THE new “winter of discontent” continues to rumble on, with the impact of strikes hitting hard in the run-up to Christmas.

Among thousands taking to picket lines across the UK have been Royal Mail workers, who are locked in a dispute with their employer over pay and conditions which began in the summer.

The Communications Workers Union (CWU) has accused Royal Mail – which was fully privatised in 2015 – of planning to force through mass job losses as part of an “asset-stripping business plan” and running down services to turn it into another “gig-economy employer”.

Royal Mail, which is facing a ­battle to keep mail moving at the ­busiest time of the year, says it needs to make changes to compete and meet customer demand. Here we speak to workers who have been on the picket lines about why they feel the need to take action.

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Michelle Reid-Hay is an Aberdeen-based driver for Parcelforce, which is part of the Royal Mail, and has taken part in 15 days of strike action so far.

She said one major reason for doing so was because a 7% pay deal which was on the table would also result in the loss of a driving allowance – ­leaving her worse off.

She said: “That’s something the ­union put in place many years ago and fought for it and got it – it’s about £1400 a year.

“But they would take it out as part of the terms and conditions for Parcelforce.

“So I would make about £1400 loss a year if I accepted 7% – it’s crazy. Why would I say yes?”

Reid-Hay said like everyone else, she was being impacted by ­rising costs such as energy bills, and had lost hundreds of pounds of pay during the strikes.

But she said another key reason for taking part was to protect the future of the service for the public – and for her daughter, who also works with the company.

“We’re more than a service for delivering letters, I’ve got two customers that I check on regularly that they might not have a parcel that day but I will still nip in and go are you ok today? They are elderly and in the middle of nowhere,” she said.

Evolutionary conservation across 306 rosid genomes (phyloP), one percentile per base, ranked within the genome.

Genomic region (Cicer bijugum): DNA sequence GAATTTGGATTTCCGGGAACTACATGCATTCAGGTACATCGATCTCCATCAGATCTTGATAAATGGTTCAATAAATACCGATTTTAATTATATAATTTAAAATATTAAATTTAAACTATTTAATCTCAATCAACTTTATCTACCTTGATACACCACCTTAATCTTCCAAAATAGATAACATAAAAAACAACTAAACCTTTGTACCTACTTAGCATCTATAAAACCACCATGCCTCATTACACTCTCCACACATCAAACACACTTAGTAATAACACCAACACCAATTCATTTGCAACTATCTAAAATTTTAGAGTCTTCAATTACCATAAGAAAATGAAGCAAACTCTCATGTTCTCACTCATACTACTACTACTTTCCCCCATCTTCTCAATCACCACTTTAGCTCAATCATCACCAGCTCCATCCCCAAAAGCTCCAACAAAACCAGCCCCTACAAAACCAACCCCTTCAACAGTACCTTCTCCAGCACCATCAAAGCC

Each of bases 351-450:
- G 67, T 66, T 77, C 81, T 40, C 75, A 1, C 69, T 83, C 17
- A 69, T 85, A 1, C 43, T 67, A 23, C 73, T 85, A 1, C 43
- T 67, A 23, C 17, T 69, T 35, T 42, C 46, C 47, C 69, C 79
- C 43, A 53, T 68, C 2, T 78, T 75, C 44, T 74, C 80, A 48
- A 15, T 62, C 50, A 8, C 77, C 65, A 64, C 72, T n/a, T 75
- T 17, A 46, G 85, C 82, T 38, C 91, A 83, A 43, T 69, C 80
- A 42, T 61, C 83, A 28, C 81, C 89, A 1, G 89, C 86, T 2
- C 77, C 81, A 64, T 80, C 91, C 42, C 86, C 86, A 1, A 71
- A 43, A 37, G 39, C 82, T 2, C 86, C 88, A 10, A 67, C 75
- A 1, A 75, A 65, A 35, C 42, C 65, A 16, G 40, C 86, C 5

“Would DPD do that, would Hermes do that? Services will go. And the UK Government saying that they do the anti-strike laws? Rishi Sunak should really have a look at himself when he says things like that, rather than actually fixing the problem. It is trying to stick a plaster on it by saying well you can’t strike anymore.”

Reid-Hay said she understood that it was causing issues for small ­businesses, but that workers were not taking the action with the intention of ruining Christmas.

But she added: “I can’t accept £1400 loss with the pay deal they are giving – they wouldn’t do it.

“The future Royal Mail is very doom and gloom and the ­Government needs to step in because it’s a 500 plus years old service and people take it for granted.”

The National:

Ian, who did not want to use his full name, has been a postal delivery worker with the Royal Mail for more than 20 years.

He said the dispute which began with bargaining over pay had quickly escalated over proposed changes to terms and conditions, including later delivery times which would impact on those who work around commitments such as childcare.

“From a staff point of view, the changes they are proposing will ­completely ruin their work-life ­balance, They are talking about changing the hours of work, annualising hours and bringing in a flexi-time system.

Ian said there had been a positive response from the public when out on the picket line and it also provided an opportunity for staff to bond.

“Every car is tooting their horns, they stop for us, we have had people dropping off doughnuts and biscuits,” he said.

“There was actually a guy who stopped in his truck and had a pile of wood in the back of his truck. He got out his chainsaw and cut it all up for us for our fire. It was wonderful.”

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He added: “Our dispute is particular to us, that’s what we are ­worried about, we’re worried about our jobs. But there does seem to be a feeling that everybody’s in the same boat now.

“You talk to people from all walks of life and they’re all struggling and they seem to be all coming up against the same brick wall when it comes to actually trying to get a fair deal.

“I think the strike will have to succeed – we have no choice.

“The changes will not only be ­detrimental to us, I think they will be detrimental to the whole business because to have that low cost model, you are just going to constantly churn through staff.”

A spokesperson for Parcelforce said after eight months of talks with CWU, it had given the “best and final offer” of up to 7% pay increase over 18 months and part it meant “simplifying” allowances which affected less than 10% of employees.

A Royal Mail spokesperson said: “Extending the network window with later start times is one option that has a number of benefits including environmental because we can reduce our reliance on flights and move to rail.

“It also delivers efficiencies and the ability to provide next day deliveries.”

They added a process would be put in place to ensure a “range of family-friendly options” where practical.